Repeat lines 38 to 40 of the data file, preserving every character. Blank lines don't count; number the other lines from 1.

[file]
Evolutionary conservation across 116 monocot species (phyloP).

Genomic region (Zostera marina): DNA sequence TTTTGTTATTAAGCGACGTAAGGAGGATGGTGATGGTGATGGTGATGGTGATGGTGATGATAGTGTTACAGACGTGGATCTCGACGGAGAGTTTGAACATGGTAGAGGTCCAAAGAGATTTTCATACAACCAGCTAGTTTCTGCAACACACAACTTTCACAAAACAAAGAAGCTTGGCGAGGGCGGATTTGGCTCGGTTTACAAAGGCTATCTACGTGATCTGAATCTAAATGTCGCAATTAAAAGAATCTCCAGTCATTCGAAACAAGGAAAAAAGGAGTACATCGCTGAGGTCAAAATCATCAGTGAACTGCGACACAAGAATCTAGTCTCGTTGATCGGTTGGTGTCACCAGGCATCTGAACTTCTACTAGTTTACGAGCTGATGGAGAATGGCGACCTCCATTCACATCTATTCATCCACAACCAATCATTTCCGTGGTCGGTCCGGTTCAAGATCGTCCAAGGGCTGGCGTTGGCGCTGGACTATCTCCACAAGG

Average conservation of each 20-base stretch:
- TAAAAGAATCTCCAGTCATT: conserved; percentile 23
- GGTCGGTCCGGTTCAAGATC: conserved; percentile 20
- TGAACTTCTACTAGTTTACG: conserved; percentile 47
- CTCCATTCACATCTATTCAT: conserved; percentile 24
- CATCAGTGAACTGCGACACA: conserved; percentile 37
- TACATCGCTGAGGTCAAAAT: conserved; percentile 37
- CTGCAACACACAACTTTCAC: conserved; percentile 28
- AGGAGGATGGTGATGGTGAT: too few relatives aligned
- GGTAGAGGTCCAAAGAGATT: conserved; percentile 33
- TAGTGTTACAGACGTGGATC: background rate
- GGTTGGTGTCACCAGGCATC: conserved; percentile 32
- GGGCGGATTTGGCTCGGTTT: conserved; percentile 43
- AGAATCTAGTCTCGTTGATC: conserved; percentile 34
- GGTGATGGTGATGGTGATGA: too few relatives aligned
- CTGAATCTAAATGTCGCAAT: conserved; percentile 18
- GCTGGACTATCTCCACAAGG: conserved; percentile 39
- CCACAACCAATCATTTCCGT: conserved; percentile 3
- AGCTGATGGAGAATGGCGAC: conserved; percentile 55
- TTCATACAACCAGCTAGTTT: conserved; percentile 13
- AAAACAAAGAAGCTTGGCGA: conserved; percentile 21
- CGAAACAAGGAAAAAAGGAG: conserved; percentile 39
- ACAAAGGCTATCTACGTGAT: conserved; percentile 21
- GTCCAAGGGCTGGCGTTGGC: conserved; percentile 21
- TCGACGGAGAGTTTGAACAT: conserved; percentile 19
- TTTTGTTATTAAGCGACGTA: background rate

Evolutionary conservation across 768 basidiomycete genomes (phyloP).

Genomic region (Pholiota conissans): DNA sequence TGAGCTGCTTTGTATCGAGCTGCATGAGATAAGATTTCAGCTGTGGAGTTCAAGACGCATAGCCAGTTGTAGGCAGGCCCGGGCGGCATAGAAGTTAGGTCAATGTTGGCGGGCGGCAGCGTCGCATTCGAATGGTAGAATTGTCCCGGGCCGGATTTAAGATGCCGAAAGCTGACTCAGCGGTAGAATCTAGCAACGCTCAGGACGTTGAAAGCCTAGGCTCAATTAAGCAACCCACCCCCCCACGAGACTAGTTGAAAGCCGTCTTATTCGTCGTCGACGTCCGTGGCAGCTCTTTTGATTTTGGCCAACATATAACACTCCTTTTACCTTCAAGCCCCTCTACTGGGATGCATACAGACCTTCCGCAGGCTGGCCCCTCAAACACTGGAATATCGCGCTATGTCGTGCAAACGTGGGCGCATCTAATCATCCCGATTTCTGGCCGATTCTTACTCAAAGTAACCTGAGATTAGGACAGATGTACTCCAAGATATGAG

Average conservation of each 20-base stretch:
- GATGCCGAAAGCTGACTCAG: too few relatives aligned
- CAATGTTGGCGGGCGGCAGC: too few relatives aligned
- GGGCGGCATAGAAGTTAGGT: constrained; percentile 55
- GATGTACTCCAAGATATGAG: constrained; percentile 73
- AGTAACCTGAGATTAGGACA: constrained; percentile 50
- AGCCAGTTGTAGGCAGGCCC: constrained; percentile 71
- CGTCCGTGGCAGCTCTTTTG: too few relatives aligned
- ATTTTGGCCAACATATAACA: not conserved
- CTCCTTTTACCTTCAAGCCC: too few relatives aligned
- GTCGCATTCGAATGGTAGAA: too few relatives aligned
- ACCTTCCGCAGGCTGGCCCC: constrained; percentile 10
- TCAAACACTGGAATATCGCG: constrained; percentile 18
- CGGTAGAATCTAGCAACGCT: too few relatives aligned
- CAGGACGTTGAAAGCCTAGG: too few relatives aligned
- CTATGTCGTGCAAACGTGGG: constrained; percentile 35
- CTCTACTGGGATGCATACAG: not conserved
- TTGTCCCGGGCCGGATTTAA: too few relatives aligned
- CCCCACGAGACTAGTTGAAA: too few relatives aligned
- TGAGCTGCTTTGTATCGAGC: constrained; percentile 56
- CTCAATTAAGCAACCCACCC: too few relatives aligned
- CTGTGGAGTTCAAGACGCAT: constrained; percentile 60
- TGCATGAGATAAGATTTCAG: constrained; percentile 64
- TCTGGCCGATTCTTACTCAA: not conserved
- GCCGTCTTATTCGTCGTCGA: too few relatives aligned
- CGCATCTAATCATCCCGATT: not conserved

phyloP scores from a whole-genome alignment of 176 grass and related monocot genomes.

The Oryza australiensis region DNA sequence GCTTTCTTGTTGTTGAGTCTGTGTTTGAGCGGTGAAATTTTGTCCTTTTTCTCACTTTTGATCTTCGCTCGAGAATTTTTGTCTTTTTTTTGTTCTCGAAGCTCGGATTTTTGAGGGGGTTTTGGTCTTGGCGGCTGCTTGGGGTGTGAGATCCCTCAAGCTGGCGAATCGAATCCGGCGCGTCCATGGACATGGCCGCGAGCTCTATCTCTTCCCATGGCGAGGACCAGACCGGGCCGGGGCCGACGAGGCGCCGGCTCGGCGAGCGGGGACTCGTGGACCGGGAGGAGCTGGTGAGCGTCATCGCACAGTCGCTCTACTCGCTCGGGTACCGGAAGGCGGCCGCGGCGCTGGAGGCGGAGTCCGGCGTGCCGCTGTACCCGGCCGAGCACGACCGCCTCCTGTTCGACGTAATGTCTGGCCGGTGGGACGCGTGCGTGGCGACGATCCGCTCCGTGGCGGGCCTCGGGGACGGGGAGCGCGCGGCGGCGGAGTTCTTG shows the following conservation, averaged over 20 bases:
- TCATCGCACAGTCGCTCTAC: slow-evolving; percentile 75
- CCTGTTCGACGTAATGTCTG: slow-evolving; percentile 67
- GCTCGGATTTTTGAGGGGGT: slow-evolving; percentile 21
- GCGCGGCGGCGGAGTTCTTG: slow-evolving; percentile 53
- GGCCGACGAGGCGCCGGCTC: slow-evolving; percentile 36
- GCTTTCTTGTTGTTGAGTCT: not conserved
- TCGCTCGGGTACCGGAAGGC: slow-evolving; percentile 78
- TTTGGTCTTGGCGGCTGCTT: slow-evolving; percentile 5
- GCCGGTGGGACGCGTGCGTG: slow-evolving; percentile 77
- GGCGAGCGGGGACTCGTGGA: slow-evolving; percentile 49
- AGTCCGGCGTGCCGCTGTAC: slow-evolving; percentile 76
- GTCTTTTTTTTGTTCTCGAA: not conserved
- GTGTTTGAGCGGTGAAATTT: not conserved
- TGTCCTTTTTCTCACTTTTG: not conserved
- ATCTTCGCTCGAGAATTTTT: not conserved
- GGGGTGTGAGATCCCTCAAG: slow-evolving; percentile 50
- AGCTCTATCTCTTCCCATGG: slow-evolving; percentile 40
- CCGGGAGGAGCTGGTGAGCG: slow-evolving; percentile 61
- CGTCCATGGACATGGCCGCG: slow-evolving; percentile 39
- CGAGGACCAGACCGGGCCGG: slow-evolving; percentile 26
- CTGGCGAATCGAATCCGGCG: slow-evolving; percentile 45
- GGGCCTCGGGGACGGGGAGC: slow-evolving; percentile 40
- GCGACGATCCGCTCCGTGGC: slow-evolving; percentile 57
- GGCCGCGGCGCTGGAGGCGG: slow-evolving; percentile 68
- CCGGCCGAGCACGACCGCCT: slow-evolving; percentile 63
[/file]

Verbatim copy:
- CGTCCGTGGCAGCTCTTTTG: too few relatives aligned
- ATTTTGGCCAACATATAACA: not conserved
- CTCCTTTTACCTTCAAGCCC: too few relatives aligned